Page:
Adapted from Bon Appetit
1 3½–4-lb. chicken
1 large onion, peeled, quartered
2 large carrots, peeled, coarsely chopped
2 celery stalks, coarsely chopped
2 tablespoons black peppercorns
1 tablespoon dried basil
1 tablespoon dried oregano
½ cup olive oil
1 pound andouille sausage, sliced ¼” thick
½ cup all-purpose flour
1 large onion, finely chopped
1 large green bell pepper, finely chopped
4 celery stalks, finely chopped
8 garlic cloves, finely chopped
Kosher salt and freshly ground black pepper
1 tsp thyme
2 bay leaves
2 tablespoons Louisiana hot sauce
Cooked brown rice and sliced scallions (for serving)
Bring chicken, onion, carrots, celery, peppercorns, basil, oregano, and 12 cups water to a boil in a large stockpot. Reduce heat, partially cover, and simmer, skimming surface as needed, until meat is falling off the bone, about 1 hour.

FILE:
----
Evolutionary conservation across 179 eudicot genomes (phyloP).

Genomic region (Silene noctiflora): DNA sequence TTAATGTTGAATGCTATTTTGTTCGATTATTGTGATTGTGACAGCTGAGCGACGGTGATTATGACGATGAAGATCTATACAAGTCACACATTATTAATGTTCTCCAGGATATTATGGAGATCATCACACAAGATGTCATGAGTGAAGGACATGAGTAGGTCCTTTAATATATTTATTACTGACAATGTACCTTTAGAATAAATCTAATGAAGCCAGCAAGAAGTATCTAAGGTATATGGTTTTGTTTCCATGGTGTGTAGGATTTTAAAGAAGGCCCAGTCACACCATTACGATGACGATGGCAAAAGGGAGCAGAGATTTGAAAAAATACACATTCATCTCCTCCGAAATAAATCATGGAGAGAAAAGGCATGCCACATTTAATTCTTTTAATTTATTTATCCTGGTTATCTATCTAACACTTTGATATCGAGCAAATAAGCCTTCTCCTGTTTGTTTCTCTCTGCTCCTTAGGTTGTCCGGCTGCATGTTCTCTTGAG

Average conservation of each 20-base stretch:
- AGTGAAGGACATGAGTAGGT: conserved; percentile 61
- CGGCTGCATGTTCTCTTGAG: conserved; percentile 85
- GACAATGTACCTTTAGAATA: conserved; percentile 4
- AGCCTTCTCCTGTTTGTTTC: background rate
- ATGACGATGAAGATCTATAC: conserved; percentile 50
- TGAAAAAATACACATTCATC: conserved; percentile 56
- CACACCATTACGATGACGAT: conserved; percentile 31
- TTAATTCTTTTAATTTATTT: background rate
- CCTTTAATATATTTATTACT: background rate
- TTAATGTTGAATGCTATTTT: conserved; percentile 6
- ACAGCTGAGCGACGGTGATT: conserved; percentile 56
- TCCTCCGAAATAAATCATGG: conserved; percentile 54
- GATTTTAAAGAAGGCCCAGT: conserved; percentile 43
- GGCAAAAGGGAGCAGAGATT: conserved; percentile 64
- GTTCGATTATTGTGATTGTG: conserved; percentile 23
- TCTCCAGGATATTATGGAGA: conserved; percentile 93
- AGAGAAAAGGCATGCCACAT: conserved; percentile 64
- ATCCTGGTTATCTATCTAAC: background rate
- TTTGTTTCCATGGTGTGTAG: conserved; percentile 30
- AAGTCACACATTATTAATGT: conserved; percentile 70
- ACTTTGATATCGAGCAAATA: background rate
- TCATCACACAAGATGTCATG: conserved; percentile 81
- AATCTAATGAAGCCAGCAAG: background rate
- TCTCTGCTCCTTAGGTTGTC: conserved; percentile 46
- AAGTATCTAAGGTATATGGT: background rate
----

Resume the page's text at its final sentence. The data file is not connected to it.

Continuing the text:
Transfer chicken to a cutting board. Let cool slightly, then remove meat from bones and shred into bite-size pieces; discard skin and bones.
Strain stock through a fine-mesh sieve into a clean pot (or airtight container if not using right away); discard solids. You should have about 12 cups.
Do Ahead: Stock can be made 2 days ahead. Let cool, then cover and chill, or freeze up to 3 months. Let meat cool; tightly wrap and chill.
Heat oil in a large Dutch oven or other heavy pot over medium-high. Cook sausage, stirring occasionally, until beginning to brown, about 4 minutes. Using a slotted spoon, transfer sausage to a plate.